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Bharat Petroleum Corporation (BPCL) share price fell for the third consecutive day after international rating agency Moody’s warned Modi government of downgrading the state-run company to Ba1 if it went ahead with privatisation by selling its stake to private players.
The BPCL share fell to an intraday low of Rs 482 compared to the previous close of Rs 490.95 on BSE reported, Business Today.
Moody’s in a note said, “Currently, being a state-owned enterprise, BPCL has a BBB- rating which is on par with the sovereign rating. Ba1 rating will be equal to its current baseline credit assessment. BPCL’s Baa2 ratings incorporate our expectation of the high likelihood of extraordinary support from the government, which results in two notches of uplift in the ratings.”
The government plans to sell to a strategic partner most of its 53.3 per cent stake in BPCL to attract multi-national firms. Privatisation of BPCL will not only shake up the fuel retailing sector but also help the government achieve at least one-third of its disinvestment target of Rs 1.05 lakh crore.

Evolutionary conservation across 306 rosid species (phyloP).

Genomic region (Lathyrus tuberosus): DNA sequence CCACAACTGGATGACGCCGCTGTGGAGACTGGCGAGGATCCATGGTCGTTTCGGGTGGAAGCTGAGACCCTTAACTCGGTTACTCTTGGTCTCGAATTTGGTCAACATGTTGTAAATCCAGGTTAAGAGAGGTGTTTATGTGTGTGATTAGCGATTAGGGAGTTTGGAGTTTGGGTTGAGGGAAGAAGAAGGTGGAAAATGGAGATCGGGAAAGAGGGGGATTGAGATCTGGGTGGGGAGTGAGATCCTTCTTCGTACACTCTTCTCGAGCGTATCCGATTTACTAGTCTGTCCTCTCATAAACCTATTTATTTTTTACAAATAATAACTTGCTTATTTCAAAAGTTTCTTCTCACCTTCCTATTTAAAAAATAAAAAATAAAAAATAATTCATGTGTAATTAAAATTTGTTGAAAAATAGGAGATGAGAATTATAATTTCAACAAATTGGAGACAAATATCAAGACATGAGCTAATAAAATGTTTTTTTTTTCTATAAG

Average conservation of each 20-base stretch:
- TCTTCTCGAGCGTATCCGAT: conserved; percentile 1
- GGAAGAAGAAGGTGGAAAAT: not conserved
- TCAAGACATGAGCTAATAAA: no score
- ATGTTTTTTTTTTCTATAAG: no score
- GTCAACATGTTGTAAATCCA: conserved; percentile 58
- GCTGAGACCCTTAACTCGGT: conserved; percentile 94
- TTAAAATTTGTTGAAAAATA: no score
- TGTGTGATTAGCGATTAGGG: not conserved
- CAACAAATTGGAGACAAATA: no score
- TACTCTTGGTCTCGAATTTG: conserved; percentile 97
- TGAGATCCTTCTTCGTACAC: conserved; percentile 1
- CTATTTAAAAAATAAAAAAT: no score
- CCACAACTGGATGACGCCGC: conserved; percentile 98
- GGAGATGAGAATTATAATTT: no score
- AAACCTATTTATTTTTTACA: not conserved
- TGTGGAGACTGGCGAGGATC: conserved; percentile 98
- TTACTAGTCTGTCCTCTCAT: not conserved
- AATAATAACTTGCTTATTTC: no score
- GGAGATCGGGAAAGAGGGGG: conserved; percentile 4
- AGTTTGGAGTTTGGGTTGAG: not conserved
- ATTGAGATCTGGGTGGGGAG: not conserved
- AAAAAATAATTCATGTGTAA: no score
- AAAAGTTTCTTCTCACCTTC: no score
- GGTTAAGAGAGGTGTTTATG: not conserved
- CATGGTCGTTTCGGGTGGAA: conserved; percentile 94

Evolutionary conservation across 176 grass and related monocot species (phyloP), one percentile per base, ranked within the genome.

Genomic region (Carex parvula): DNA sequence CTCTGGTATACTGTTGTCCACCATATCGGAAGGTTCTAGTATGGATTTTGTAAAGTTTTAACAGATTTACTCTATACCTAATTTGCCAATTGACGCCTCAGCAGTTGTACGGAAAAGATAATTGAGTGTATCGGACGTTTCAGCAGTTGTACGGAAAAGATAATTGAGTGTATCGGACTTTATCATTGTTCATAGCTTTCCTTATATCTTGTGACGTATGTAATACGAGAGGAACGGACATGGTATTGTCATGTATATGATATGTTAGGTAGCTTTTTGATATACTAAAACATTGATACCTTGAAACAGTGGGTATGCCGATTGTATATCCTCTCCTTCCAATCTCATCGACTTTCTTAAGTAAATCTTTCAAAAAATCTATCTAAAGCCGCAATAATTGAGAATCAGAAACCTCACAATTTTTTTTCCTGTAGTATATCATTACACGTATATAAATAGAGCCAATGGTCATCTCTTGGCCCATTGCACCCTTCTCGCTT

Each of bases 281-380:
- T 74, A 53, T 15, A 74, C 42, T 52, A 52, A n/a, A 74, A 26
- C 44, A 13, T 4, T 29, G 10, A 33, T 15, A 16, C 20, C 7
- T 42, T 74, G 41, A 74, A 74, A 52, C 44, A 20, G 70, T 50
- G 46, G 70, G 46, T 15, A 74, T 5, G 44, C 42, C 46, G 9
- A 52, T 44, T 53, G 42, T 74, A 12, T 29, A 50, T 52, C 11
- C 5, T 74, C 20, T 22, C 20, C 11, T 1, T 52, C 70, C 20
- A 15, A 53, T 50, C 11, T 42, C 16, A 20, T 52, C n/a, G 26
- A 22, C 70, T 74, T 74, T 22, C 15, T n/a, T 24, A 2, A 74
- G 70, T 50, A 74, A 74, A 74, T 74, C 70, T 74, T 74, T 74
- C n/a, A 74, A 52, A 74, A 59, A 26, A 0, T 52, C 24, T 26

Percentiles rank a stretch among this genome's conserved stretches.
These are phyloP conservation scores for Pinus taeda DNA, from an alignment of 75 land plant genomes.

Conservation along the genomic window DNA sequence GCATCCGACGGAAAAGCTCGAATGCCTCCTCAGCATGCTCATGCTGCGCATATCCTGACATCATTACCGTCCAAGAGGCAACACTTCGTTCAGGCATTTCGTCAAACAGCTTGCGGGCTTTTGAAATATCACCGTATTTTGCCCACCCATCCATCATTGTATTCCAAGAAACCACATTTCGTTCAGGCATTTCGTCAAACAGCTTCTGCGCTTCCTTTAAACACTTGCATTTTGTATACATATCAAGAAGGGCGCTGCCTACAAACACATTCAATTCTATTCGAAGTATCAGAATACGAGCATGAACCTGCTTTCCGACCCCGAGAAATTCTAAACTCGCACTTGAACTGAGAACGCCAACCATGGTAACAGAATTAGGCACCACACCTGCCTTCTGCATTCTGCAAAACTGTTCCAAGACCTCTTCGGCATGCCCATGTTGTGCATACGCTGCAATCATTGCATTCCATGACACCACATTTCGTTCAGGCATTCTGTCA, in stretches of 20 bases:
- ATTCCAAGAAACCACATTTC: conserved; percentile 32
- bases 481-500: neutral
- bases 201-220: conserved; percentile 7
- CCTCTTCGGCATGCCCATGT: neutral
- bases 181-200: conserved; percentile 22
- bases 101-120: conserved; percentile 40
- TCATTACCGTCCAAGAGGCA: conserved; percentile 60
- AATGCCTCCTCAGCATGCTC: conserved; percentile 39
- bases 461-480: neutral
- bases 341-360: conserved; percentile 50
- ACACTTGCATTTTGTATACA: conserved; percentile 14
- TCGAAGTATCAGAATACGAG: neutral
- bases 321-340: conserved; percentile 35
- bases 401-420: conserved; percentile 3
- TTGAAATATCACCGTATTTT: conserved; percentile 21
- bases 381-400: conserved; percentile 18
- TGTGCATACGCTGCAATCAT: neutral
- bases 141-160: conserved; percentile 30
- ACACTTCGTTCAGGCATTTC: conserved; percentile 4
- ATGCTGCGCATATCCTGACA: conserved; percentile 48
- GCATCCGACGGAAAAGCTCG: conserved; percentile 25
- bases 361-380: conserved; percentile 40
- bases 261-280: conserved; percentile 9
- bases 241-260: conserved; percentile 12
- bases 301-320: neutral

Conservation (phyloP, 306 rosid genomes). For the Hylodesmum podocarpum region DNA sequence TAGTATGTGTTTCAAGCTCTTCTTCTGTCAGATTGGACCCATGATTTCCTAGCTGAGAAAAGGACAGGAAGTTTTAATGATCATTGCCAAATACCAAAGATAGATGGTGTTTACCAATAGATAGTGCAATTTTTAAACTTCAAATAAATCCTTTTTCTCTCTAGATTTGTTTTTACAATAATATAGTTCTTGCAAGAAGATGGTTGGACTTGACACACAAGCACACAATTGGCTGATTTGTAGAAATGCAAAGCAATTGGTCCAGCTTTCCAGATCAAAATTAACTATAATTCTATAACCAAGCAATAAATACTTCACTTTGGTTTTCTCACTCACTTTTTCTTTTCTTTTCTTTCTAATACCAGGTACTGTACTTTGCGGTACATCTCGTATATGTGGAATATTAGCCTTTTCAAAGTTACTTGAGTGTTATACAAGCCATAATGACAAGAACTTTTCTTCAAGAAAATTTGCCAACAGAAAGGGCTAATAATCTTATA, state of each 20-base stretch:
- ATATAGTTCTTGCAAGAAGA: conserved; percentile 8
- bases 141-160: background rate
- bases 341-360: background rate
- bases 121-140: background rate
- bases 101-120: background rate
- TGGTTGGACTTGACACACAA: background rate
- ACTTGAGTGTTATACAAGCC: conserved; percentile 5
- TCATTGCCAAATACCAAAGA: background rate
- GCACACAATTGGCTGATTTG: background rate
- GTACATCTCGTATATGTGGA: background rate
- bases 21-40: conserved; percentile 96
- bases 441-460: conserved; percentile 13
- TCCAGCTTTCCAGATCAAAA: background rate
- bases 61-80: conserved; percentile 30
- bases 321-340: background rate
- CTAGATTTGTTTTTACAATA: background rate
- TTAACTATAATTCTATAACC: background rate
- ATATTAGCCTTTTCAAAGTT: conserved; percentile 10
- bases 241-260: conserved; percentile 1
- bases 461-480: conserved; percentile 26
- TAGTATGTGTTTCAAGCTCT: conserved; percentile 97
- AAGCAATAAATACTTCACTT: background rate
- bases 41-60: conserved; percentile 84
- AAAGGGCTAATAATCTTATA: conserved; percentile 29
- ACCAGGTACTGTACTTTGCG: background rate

Officials told media that BPCL has a market capitalisation of about Rs 1.07 lakh crore. If the government sells its stake, including a control-and-fuel-market-entry premium, it could garner upwards of Rs 60,000 crore.
Ahead of the move that proposed to privatise the company entirely, the government had repealed the legislation that had nationalised the state-owned fuel retailer. The government did it without making noise to do away with the need to seek Parliament nod before selling it to foreign and private firms.
The Repealing and Amending Act of 2016 had declared “187 obsolete and redundant laws lying unnecessarily on the Statue-Book” invalid including the Act of 1976 that had nationalised erstwhile Burmah Shell. “The Act has been repealed, and there is no need for a Parliament approval for strategic sale of BPCL,” Money Control quoted a senior official as saying.
Companies that are vying to enter the world’s fastest-growing fuel retail market, ranging from Saudi Aramco of Saudi Arabia to French energy giant Total SA, are offered an attractive buy by BPCL. It will provide them access to about 25 per cent of shares of India’s fuel market as well as 34 million tonnes in refining capacity.
Previously, BPCL was Burmah Shell, which the government nationalised in 1976 by an Act of Parliament. Burmah Shell was set up in the 1920s and was an alliance between Royal Dutch Shell and Burmah Oil Co and Asiatic Petroleum (India).
The company has 6,004 LPG distributors and 15,078 petrol pumps. CLSA’s sell call, meanwhile, has been maintained on the stock with a target price of Rs 300, which implies a 42 per cent downside from current levels.
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